Flowers

City of Ketchum
P.O. Box 2315
480 East Avenue N.
Ketchum, Idaho 83340
"Small Town, Big Life"

Inform. Celebrate. Involve.
June 16, 2017
In This Issue
A Message From Mayor Nina Jonas

Nina
One of my top priorities as mayor has been looking for ways to better conserve our natural resources. In the past three-plus years, I believe we've made significant strides toward this goal, from taking steps to conserve water to pushing the city toward more reliance on solar power.
 
I've always believed that making a difference in the world starts locally. But I also understand the importance of collaboration and working with others to solve problems on a grander scale.
 
For this reason, I recently joined The Climate Mayors Network, an organization comprised of more than 275 mayors nationwide committed to tackling the challenge of climate change. Founded by Los Angeles Mayor Eric Garcetti, along with the former mayors of Houston and Philadelphia, this organization is committed to filling the leadership void created when President Trump recently decided to withdraw the United States from the Paris Climate Agreement.
 
I wanted Ketchum to be a part of this group because I see its potential for making an impact. Moreover, it's time for cities to be more engaged, especially as research shows the cities are responsible for 70 percent of all the greenhouse gasses generated globally.
 
Here in Ketchum, we are doing our part to address climate change. But it's also important to be part of the broader solution, and these mayors understand they are uniquely positioned to lead on climate change in ways our national leaders have simply refused.
 
In the last three years, we've taken a variety of steps to conserve resources and reduce Ketchum's carbon footprint. In 2015, the city adopted a series of energy conservation goals, including setting targets to achieve a 50 percent per capita reduction in energy use within the city by 2030.
 
Last summer, the city agreed to waive all fees associated with solar installations. Solar panels installed atop the Ore Wagon Museum have generated more than 33,000 kilowatt hours of energy, offsetting the equivalent of 20 tons of CO2 emissions. Other energy-saving plans are in the works as we strive to achieve our goals and do our part.
 
I believe these measures are also critical to preserving the quality of life we enjoy so much. It's about making sure plentiful snowfall, healthy rivers and forests are lasting, not just for our enjoyment but generations ahead.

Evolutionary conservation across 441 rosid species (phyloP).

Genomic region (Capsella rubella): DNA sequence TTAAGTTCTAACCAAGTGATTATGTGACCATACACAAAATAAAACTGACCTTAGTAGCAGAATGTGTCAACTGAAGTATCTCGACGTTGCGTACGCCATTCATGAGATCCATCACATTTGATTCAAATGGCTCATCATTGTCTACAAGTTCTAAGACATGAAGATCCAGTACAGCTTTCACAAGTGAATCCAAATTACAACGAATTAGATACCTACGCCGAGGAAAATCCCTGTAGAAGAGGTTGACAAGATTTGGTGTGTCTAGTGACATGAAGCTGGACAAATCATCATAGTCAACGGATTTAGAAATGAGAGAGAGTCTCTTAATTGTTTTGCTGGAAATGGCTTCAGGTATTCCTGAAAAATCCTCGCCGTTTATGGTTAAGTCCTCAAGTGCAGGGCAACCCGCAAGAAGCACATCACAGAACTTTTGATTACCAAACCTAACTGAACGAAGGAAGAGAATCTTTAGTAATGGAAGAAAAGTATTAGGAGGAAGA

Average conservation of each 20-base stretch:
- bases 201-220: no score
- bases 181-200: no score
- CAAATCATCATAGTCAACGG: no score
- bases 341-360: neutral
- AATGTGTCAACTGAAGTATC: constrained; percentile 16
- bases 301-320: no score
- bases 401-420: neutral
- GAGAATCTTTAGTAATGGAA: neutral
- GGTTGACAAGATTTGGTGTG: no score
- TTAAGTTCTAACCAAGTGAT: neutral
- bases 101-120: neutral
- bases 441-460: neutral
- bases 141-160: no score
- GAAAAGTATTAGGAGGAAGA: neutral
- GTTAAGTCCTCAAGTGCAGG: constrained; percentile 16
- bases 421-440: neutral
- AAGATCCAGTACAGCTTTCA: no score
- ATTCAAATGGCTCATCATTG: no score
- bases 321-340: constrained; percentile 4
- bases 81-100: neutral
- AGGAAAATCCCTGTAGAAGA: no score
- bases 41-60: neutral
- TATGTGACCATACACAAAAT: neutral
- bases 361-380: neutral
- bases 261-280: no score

As mayor, I remain committed to protecting our resources by being involved both here at home and engaged with my colleagues across the country. For more information about the Climate Mayors Network, visit: www.climate-mayors.org

It's an honor to serve you.

Nina
 

ASK NINA
Nina Q  I have been reading about the additional funds for handicap access and landscaping the Atkinson Park tennis courts. I have seen nothing about wind screens and benches for the tennis players. Are those two items included in the original contract? Also, I noticed that the nets had been up and since been removed. What is going on? Please let me know about the screens and benches. Thank you very much.   --John D. Jacoby (Jake)
 
A. Thanks for your interest. The new tennis courts are close to completion and it's true the nets were installed. They were taken down because some essential components to any public works project must be completed before players can take full advantage of the resurfaced courts. The most important is bringing the facility into compliance with the American with Disabilities Act. The federal law adopted in 1990 dictates that any public facility be accessible to those with disabilities. For this project, that means adding some ramps and other features that bring the courts into compliance with this law.

While I understand our community's tennis fans are anxious to return to Atkinson Park's courts, it's not worth opening now and not being accessible to all.
The final-phase work is estimated to cost $42,812.64. Unfortunately this additional work was not included in the original scope of the project contract. Last week, the City Council approved two contracts to help bring the remodel to completion. The windscreen is part of the work yet to be completed. If remaining funds are available from the project budget, we will purchase and install benches.

We appreciate your patience. It shouldn't be too much longer before you and so many others will be able to take advantage of this wonderful new resource.
 
Do you have a question for Mayor Nina Jonas? AskNina@ketchumidaho.org

Note: If you submit a question to "Ask Nina," your name may be published unless you request that it be withheld.
council agenda - meeting information - comment
Stay involved in your community. Included here are links to the Monday, June 19, Council agenda and Council meeting information. The meeting will begin at 5:30 p.m. At this meeting, Council will consider the approval of a cooperative fire agreement with the U.S. Forest Service and the Bureau of Land Management. There will be a discussion on the transferring of the 491 Sun Valley Road property from the Ketchum Urban Renewal Agency to the City, and Council will provide direction to staff on the preparation of a request for proposal for the development of the city-owned parcel at 6th Street and Leadville Avenue.

It is the responsibility of the City to inform the public and gain public input. We encourage you to provide the City with your opinion and comments by attending Monday's meeting at 5:30 p.m. in Ketchum City Hall, 480 East Ave. N., or by sending an email to participate@ketchumidaho.org.

Agenda  
Info 
STEP UP, HELP SHAPE OUR FUTURE
World "I always wondered why somebody didn't do something about that. Then, I realized I was somebody."
- Lily Tomlin, American actress, comedian, writer.
 
It's that time again here in Ketchum. The election season has arrived, and that means it's time for each of us to consider taking our civic engagement to a new level, to decide if the time is right to get involved directly in shaping the future of our community.
 
To me, there are few things as rewarding as public service. As mayor and previously as a member of the city council, I've had the privilege to work with others to improve the lives of our citizens, to help our business community prosper and make this city a better and safer place to live, work and visit. Outside of public service, how many opportunities exist for each of us to make such an impact?